[Unclear], Mr. President, actually, they may well want to show you in a lot of cities, because it’s an unbelievable coup for them.

President Nixon

Yeah.

Kissinger

But I think your instinct is the right one.

President Nixon

Well, [unclear]. Now, let me say that just a few other odds and ends as I read this thing. As I say, it’s a brilliant job. You just tell your staff to get together something like this. Enormously impressive. [Unclear] damn thing.

Now, you’ve got to put in, more than you have here, a very real fear.[note 1] It sounds like Nixon taps the briefing book to emphasize almost every word of the phrase, beginning with “in.” Now, I want to say, “The President has been generous.” This general thing comes through as me being too soft. And puts—it talks about—I’m a very reasonable man, I’m not trying to do this, I’m trying to have a position where we can have less presence and more permanence, and so forth. That’s all nice, and so forth and so on. But I want you to put in that this is the man that did Cambodia, this is the man that did Laos, this is the man who will be—who will look to our interests and who will protect our interests without regard to political considerations.

Kissinger

Exactly.

President Nixon

Without regard to political considerations. And that on Vietnam, that we have made an offer. Now, you can look at it either way. We’d like to—it must be ended—we’ve got to have it cooled off before we come to the visit, but if it isn’t cooled off, we just want you to know that anything we do to Vietnam is not against you. Slip that by them. Anything we do to Vietnam, because we have to move in other directions. In other words, put the threat very, very strongly.

Kissinger

Let me get this down, Mr. President, because these are important. These are crucial—

President Nixon

Oh, well, they’re not that [unclear].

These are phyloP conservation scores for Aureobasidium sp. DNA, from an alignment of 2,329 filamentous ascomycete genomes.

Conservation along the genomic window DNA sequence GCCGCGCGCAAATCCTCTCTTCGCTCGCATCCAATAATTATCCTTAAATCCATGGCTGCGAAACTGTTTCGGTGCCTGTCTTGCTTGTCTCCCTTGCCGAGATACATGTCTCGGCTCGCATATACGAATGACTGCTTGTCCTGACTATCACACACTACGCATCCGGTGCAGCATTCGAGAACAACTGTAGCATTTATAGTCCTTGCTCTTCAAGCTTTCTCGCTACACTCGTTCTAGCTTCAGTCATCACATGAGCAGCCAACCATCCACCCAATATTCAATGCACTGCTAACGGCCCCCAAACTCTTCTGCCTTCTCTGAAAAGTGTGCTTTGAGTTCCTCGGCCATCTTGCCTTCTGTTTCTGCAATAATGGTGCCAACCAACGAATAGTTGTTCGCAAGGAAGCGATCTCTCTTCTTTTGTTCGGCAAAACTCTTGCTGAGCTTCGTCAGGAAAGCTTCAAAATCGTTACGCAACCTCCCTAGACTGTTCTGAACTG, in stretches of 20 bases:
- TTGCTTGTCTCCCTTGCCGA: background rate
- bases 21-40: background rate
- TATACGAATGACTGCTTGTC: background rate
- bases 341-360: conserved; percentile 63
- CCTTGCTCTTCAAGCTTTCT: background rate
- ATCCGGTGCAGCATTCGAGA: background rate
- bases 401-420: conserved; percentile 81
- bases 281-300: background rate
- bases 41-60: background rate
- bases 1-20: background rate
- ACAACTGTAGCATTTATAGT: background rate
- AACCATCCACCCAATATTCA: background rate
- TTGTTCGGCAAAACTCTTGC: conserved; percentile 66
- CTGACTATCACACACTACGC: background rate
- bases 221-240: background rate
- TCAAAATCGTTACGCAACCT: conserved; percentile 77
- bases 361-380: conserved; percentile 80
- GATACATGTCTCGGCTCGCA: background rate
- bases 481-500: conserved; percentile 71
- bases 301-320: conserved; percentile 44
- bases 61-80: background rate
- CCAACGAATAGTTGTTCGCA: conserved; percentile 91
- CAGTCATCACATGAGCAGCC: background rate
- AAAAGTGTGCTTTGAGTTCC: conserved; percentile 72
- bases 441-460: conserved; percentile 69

Kissinger

No, no. No, no, but I—

President Nixon

[Unclear.]

Kissinger

Yeah, but I know, I want to get them in your language.

President Nixon

“That anything [Kissinger attempts to interject] we do in Viet”—go ahead.

Kissinger

“Without regard for political considerations.”

President Nixon

“Without regard for [unclear].” And I want them to know that anything—that it—that we, of course, why we—that we believe Vietnam should be settled before the visit occurs. But in this period, when we are trying to negotiate, that if we run into just simply obstinate recalcitrance, that eventually the man that ordered Cambodia and the man that ordered Laos will have to move to protect the interests of Americans, and he will do so. And when he does that, he wants to assure you and people that you know that it is not directed against you. It’s only directed against protecting our interests and will not be directed against China. It will not threaten you in any way. Just as Laos did not. Just as Cambodia did not. Say words to that effect, see? [Pause.]

Actually, I want to put in the fact that we give them two reasons to end Vietnam: One, the fact that we might escalate. Two, obviously the one you’ve already got in here: I can’t take a trip over there if Vietnam is boiling along.

Now, I think without being obvious about it . . . I mean, without being—without saying it in so many words, but you should put in a little more about the necessity for our moving toward the Soviet [Union]. In other words, “With regard to the Soviet we have to realize something, that we are seeking détente with the Soviet. It is not directed against you. But we have a—we—our interests clash in Europe. Our interests clash in the Mid-East. Our interests clash in the Caribbean. We intend to protect our interests. But we are going to seek it. And our interests clash, of course, [unclear] in a competition on arms.”

Nixon turned the discussion to the possibility of negotiating an accidental war agreement with China.

Cite as

“Richard Nixon and Henry A. Kissinger on 1 July 1971,” Conversation 534-003 (PRDE Excerpt A), Presidential Recordings Digital Edition [Fatal Politics, ed. Ken Hughes] (Charlottesville: University of Virginia Press, 2014–). URL: http://prde.upress.virginia.edu/conversations/4006741